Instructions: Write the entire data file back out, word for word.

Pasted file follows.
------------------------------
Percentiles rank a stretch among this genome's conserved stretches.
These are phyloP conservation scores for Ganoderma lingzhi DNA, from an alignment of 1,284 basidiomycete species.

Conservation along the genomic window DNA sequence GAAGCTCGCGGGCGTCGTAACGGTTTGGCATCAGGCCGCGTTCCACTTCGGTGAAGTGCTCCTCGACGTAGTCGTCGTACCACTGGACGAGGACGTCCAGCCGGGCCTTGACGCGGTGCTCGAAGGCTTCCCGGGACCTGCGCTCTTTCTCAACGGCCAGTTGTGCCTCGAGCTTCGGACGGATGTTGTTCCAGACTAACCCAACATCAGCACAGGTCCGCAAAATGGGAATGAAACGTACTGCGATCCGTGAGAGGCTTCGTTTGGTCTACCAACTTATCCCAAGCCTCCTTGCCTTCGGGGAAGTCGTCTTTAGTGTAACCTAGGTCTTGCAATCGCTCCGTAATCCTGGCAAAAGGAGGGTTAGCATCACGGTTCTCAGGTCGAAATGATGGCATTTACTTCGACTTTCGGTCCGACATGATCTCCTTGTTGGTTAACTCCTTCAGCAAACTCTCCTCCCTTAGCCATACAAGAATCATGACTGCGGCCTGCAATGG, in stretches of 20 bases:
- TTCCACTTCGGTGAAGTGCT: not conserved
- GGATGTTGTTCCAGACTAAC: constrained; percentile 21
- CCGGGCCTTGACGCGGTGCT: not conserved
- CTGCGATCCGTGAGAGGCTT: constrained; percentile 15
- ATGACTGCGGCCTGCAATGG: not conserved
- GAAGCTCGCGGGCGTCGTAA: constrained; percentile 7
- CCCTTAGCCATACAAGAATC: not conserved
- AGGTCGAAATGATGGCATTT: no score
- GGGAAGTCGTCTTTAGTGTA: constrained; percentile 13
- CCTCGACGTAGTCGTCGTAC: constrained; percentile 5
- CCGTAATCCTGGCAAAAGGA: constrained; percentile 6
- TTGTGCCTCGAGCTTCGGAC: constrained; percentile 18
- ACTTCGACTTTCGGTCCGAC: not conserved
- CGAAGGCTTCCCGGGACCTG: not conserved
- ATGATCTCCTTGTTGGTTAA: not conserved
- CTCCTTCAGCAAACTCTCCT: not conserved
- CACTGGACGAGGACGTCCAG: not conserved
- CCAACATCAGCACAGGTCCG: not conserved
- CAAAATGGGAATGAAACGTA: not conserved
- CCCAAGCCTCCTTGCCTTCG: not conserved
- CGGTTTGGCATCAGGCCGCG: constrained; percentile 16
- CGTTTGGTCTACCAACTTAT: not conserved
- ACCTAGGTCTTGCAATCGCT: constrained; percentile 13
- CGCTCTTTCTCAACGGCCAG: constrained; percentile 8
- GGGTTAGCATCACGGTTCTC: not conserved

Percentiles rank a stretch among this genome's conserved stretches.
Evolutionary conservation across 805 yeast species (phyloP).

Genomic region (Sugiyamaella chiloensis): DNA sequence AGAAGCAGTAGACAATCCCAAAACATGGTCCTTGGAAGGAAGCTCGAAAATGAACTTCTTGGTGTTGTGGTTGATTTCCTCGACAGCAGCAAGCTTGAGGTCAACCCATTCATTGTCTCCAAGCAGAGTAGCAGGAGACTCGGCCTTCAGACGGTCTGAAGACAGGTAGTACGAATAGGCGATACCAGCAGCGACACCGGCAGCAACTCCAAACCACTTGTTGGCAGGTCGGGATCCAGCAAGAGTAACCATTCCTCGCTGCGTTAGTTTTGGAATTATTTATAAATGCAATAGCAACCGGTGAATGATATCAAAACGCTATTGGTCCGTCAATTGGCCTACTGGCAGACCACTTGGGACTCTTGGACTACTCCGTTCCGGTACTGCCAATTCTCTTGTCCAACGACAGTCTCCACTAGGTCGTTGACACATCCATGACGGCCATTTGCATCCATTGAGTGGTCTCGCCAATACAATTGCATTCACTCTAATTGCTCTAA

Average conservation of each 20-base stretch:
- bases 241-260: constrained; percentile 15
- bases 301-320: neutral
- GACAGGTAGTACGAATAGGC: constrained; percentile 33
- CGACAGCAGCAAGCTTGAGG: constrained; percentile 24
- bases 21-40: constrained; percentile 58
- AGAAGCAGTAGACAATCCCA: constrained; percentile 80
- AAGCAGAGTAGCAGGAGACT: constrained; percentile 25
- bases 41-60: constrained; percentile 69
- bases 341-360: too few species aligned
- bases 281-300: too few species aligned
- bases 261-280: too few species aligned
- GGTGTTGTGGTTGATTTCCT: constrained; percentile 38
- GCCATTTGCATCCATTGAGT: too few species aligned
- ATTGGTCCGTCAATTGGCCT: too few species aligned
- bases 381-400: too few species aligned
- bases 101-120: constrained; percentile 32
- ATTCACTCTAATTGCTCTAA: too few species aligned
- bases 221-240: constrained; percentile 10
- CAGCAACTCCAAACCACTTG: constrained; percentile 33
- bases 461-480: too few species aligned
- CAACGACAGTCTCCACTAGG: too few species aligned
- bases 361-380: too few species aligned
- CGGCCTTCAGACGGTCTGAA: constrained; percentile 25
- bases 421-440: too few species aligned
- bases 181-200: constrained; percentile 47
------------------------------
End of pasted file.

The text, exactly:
Percentiles rank a stretch among this genome's conserved stretches.
These are phyloP conservation scores for Ganoderma lingzhi DNA, from an alignment of 1,284 basidiomycete species.

Conservation along the genomic window DNA sequence GAAGCTCGCGGGCGTCGTAACGGTTTGGCATCAGGCCGCGTTCCACTTCGGTGAAGTGCTCCTCGACGTAGTCGTCGTACCACTGGACGAGGACGTCCAGCCGGGCCTTGACGCGGTGCTCGAAGGCTTCCCGGGACCTGCGCTCTTTCTCAACGGCCAGTTGTGCCTCGAGCTTCGGACGGATGTTGTTCCAGACTAACCCAACATCAGCACAGGTCCGCAAAATGGGAATGAAACGTACTGCGATCCGTGAGAGGCTTCGTTTGGTCTACCAACTTATCCCAAGCCTCCTTGCCTTCGGGGAAGTCGTCTTTAGTGTAACCTAGGTCTTGCAATCGCTCCGTAATCCTGGCAAAAGGAGGGTTAGCATCACGGTTCTCAGGTCGAAATGATGGCATTTACTTCGACTTTCGGTCCGACATGATCTCCTTGTTGGTTAACTCCTTCAGCAAACTCTCCTCCCTTAGCCATACAAGAATCATGACTGCGGCCTGCAATGG, in stretches of 20 bases:
- TTCCACTTCGGTGAAGTGCT: not conserved
- GGATGTTGTTCCAGACTAAC: constrained; percentile 21
- CCGGGCCTTGACGCGGTGCT: not conserved
- CTGCGATCCGTGAGAGGCTT: constrained; percentile 15
- ATGACTGCGGCCTGCAATGG: not conserved
- GAAGCTCGCGGGCGTCGTAA: constrained; percentile 7
- CCCTTAGCCATACAAGAATC: not conserved
- AGGTCGAAATGATGGCATTT: no score
- GGGAAGTCGTCTTTAGTGTA: constrained; percentile 13
- CCTCGACGTAGTCGTCGTAC: constrained; percentile 5
- CCGTAATCCTGGCAAAAGGA: constrained; percentile 6
- TTGTGCCTCGAGCTTCGGAC: constrained; percentile 18
- ACTTCGACTTTCGGTCCGAC: not conserved
- CGAAGGCTTCCCGGGACCTG: not conserved
- ATGATCTCCTTGTTGGTTAA: not conserved
- CTCCTTCAGCAAACTCTCCT: not conserved
- CACTGGACGAGGACGTCCAG: not conserved
- CCAACATCAGCACAGGTCCG: not conserved
- CAAAATGGGAATGAAACGTA: not conserved
- CCCAAGCCTCCTTGCCTTCG: not conserved
- CGGTTTGGCATCAGGCCGCG: constrained; percentile 16
- CGTTTGGTCTACCAACTTAT: not conserved
- ACCTAGGTCTTGCAATCGCT: constrained; percentile 13
- CGCTCTTTCTCAACGGCCAG: constrained; percentile 8
- GGGTTAGCATCACGGTTCTC: not conserved

Percentiles rank a stretch among this genome's conserved stretches.
Evolutionary conservation across 805 yeast species (phyloP).

Genomic region (Sugiyamaella chiloensis): DNA sequence AGAAGCAGTAGACAATCCCAAAACATGGTCCTTGGAAGGAAGCTCGAAAATGAACTTCTTGGTGTTGTGGTTGATTTCCTCGACAGCAGCAAGCTTGAGGTCAACCCATTCATTGTCTCCAAGCAGAGTAGCAGGAGACTCGGCCTTCAGACGGTCTGAAGACAGGTAGTACGAATAGGCGATACCAGCAGCGACACCGGCAGCAACTCCAAACCACTTGTTGGCAGGTCGGGATCCAGCAAGAGTAACCATTCCTCGCTGCGTTAGTTTTGGAATTATTTATAAATGCAATAGCAACCGGTGAATGATATCAAAACGCTATTGGTCCGTCAATTGGCCTACTGGCAGACCACTTGGGACTCTTGGACTACTCCGTTCCGGTACTGCCAATTCTCTTGTCCAACGACAGTCTCCACTAGGTCGTTGACACATCCATGACGGCCATTTGCATCCATTGAGTGGTCTCGCCAATACAATTGCATTCACTCTAATTGCTCTAA

Average conservation of each 20-base stretch:
- bases 241-260: constrained; percentile 15
- bases 301-320: neutral
- GACAGGTAGTACGAATAGGC: constrained; percentile 33
- CGACAGCAGCAAGCTTGAGG: constrained; percentile 24
- bases 21-40: constrained; percentile 58
- AGAAGCAGTAGACAATCCCA: constrained; percentile 80
- AAGCAGAGTAGCAGGAGACT: constrained; percentile 25
- bases 41-60: constrained; percentile 69
- bases 341-360: too few species aligned
- bases 281-300: too few species aligned
- bases 261-280: too few species aligned
- GGTGTTGTGGTTGATTTCCT: constrained; percentile 38
- GCCATTTGCATCCATTGAGT: too few species aligned
- ATTGGTCCGTCAATTGGCCT: too few species aligned
- bases 381-400: too few species aligned
- bases 101-120: constrained; percentile 32
- ATTCACTCTAATTGCTCTAA: too few species aligned
- bases 221-240: constrained; percentile 10
- CAGCAACTCCAAACCACTTG: constrained; percentile 33
- bases 461-480: too few species aligned
- CAACGACAGTCTCCACTAGG: too few species aligned
- bases 361-380: too few species aligned
- CGGCCTTCAGACGGTCTGAA: constrained; percentile 25
- bases 421-440: too few species aligned
- bases 181-200: constrained; percentile 47